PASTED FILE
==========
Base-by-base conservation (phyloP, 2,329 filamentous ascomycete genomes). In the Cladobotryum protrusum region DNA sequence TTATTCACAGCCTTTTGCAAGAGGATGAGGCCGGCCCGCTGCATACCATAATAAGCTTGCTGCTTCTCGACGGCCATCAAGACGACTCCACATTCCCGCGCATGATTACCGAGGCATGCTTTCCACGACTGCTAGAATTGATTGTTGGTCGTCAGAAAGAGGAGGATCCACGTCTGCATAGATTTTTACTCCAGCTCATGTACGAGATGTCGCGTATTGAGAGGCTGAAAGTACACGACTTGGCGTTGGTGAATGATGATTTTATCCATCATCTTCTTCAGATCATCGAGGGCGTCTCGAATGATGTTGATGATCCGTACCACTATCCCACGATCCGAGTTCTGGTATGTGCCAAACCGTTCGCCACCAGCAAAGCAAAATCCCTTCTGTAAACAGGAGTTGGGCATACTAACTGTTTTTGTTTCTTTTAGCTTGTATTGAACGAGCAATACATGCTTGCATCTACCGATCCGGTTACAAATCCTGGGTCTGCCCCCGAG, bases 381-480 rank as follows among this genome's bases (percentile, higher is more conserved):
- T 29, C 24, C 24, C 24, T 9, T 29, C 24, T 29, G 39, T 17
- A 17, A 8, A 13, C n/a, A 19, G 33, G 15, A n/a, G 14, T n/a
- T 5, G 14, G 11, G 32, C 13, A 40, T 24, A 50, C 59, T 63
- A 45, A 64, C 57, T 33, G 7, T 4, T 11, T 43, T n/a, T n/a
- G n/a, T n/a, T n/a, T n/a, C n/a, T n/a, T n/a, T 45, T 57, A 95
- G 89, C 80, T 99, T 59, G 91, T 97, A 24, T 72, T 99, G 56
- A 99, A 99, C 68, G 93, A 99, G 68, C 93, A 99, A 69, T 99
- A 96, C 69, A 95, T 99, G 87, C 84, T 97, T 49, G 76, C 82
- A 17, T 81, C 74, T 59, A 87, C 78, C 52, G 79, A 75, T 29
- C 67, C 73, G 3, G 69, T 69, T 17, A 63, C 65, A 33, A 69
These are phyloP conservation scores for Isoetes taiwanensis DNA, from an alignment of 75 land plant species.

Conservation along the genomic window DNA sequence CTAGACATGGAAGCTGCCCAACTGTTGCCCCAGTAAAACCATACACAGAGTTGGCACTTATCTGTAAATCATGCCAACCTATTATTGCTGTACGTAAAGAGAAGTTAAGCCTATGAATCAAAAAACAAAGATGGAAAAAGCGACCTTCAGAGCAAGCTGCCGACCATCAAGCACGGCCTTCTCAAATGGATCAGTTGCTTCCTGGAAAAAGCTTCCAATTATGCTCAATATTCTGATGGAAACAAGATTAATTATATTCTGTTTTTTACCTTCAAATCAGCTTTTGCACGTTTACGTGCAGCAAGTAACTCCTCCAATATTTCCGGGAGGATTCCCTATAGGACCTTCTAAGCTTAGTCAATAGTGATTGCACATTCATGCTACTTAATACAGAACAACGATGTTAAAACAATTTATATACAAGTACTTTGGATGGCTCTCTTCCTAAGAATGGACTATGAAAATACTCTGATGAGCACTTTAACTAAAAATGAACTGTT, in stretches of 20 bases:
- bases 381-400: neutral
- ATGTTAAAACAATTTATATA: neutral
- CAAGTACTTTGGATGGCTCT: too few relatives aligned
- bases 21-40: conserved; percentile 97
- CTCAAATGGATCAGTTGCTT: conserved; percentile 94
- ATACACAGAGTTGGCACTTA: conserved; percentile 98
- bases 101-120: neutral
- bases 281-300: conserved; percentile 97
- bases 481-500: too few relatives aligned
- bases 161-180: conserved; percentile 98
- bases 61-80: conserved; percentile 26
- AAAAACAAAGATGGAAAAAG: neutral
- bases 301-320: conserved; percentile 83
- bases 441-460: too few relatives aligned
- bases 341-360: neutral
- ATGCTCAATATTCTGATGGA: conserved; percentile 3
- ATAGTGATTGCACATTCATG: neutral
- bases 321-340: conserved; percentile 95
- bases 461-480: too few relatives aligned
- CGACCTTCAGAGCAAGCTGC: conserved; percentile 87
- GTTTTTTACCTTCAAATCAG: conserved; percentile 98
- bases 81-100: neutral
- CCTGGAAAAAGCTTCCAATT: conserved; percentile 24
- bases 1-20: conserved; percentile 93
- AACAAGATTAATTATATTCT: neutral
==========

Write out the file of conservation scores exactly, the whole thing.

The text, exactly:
Base-by-base conservation (phyloP, 2,329 filamentous ascomycete genomes). In the Cladobotryum protrusum region DNA sequence TTATTCACAGCCTTTTGCAAGAGGATGAGGCCGGCCCGCTGCATACCATAATAAGCTTGCTGCTTCTCGACGGCCATCAAGACGACTCCACATTCCCGCGCATGATTACCGAGGCATGCTTTCCACGACTGCTAGAATTGATTGTTGGTCGTCAGAAAGAGGAGGATCCACGTCTGCATAGATTTTTACTCCAGCTCATGTACGAGATGTCGCGTATTGAGAGGCTGAAAGTACACGACTTGGCGTTGGTGAATGATGATTTTATCCATCATCTTCTTCAGATCATCGAGGGCGTCTCGAATGATGTTGATGATCCGTACCACTATCCCACGATCCGAGTTCTGGTATGTGCCAAACCGTTCGCCACCAGCAAAGCAAAATCCCTTCTGTAAACAGGAGTTGGGCATACTAACTGTTTTTGTTTCTTTTAGCTTGTATTGAACGAGCAATACATGCTTGCATCTACCGATCCGGTTACAAATCCTGGGTCTGCCCCCGAG, bases 381-480 rank as follows among this genome's bases (percentile, higher is more conserved):
- T 29, C 24, C 24, C 24, T 9, T 29, C 24, T 29, G 39, T 17
- A 17, A 8, A 13, C n/a, A 19, G 33, G 15, A n/a, G 14, T n/a
- T 5, G 14, G 11, G 32, C 13, A 40, T 24, A 50, C 59, T 63
- A 45, A 64, C 57, T 33, G 7, T 4, T 11, T 43, T n/a, T n/a
- G n/a, T n/a, T n/a, T n/a, C n/a, T n/a, T n/a, T 45, T 57, A 95
- G 89, C 80, T 99, T 59, G 91, T 97, A 24, T 72, T 99, G 56
- A 99, A 99, C 68, G 93, A 99, G 68, C 93, A 99, A 69, T 99
- A 96, C 69, A 95, T 99, G 87, C 84, T 97, T 49, G 76, C 82
- A 17, T 81, C 74, T 59, A 87, C 78, C 52, G 79, A 75, T 29
- C 67, C 73, G 3, G 69, T 69, T 17, A 63, C 65, A 33, A 69
These are phyloP conservation scores for Isoetes taiwanensis DNA, from an alignment of 75 land plant species.

Conservation along the genomic window DNA sequence CTAGACATGGAAGCTGCCCAACTGTTGCCCCAGTAAAACCATACACAGAGTTGGCACTTATCTGTAAATCATGCCAACCTATTATTGCTGTACGTAAAGAGAAGTTAAGCCTATGAATCAAAAAACAAAGATGGAAAAAGCGACCTTCAGAGCAAGCTGCCGACCATCAAGCACGGCCTTCTCAAATGGATCAGTTGCTTCCTGGAAAAAGCTTCCAATTATGCTCAATATTCTGATGGAAACAAGATTAATTATATTCTGTTTTTTACCTTCAAATCAGCTTTTGCACGTTTACGTGCAGCAAGTAACTCCTCCAATATTTCCGGGAGGATTCCCTATAGGACCTTCTAAGCTTAGTCAATAGTGATTGCACATTCATGCTACTTAATACAGAACAACGATGTTAAAACAATTTATATACAAGTACTTTGGATGGCTCTCTTCCTAAGAATGGACTATGAAAATACTCTGATGAGCACTTTAACTAAAAATGAACTGTT, in stretches of 20 bases:
- bases 381-400: neutral
- ATGTTAAAACAATTTATATA: neutral
- CAAGTACTTTGGATGGCTCT: too few relatives aligned
- bases 21-40: conserved; percentile 97
- CTCAAATGGATCAGTTGCTT: conserved; percentile 94
- ATACACAGAGTTGGCACTTA: conserved; percentile 98
- bases 101-120: neutral
- bases 281-300: conserved; percentile 97
- bases 481-500: too few relatives aligned
- bases 161-180: conserved; percentile 98
- bases 61-80: conserved; percentile 26
- AAAAACAAAGATGGAAAAAG: neutral
- bases 301-320: conserved; percentile 83
- bases 441-460: too few relatives aligned
- bases 341-360: neutral
- ATGCTCAATATTCTGATGGA: conserved; percentile 3
- ATAGTGATTGCACATTCATG: neutral
- bases 321-340: conserved; percentile 95
- bases 461-480: too few relatives aligned
- CGACCTTCAGAGCAAGCTGC: conserved; percentile 87
- GTTTTTTACCTTCAAATCAG: conserved; percentile 98
- bases 81-100: neutral
- CCTGGAAAAAGCTTCCAATT: conserved; percentile 24
- bases 1-20: conserved; percentile 93
- AACAAGATTAATTATATTCT: neutral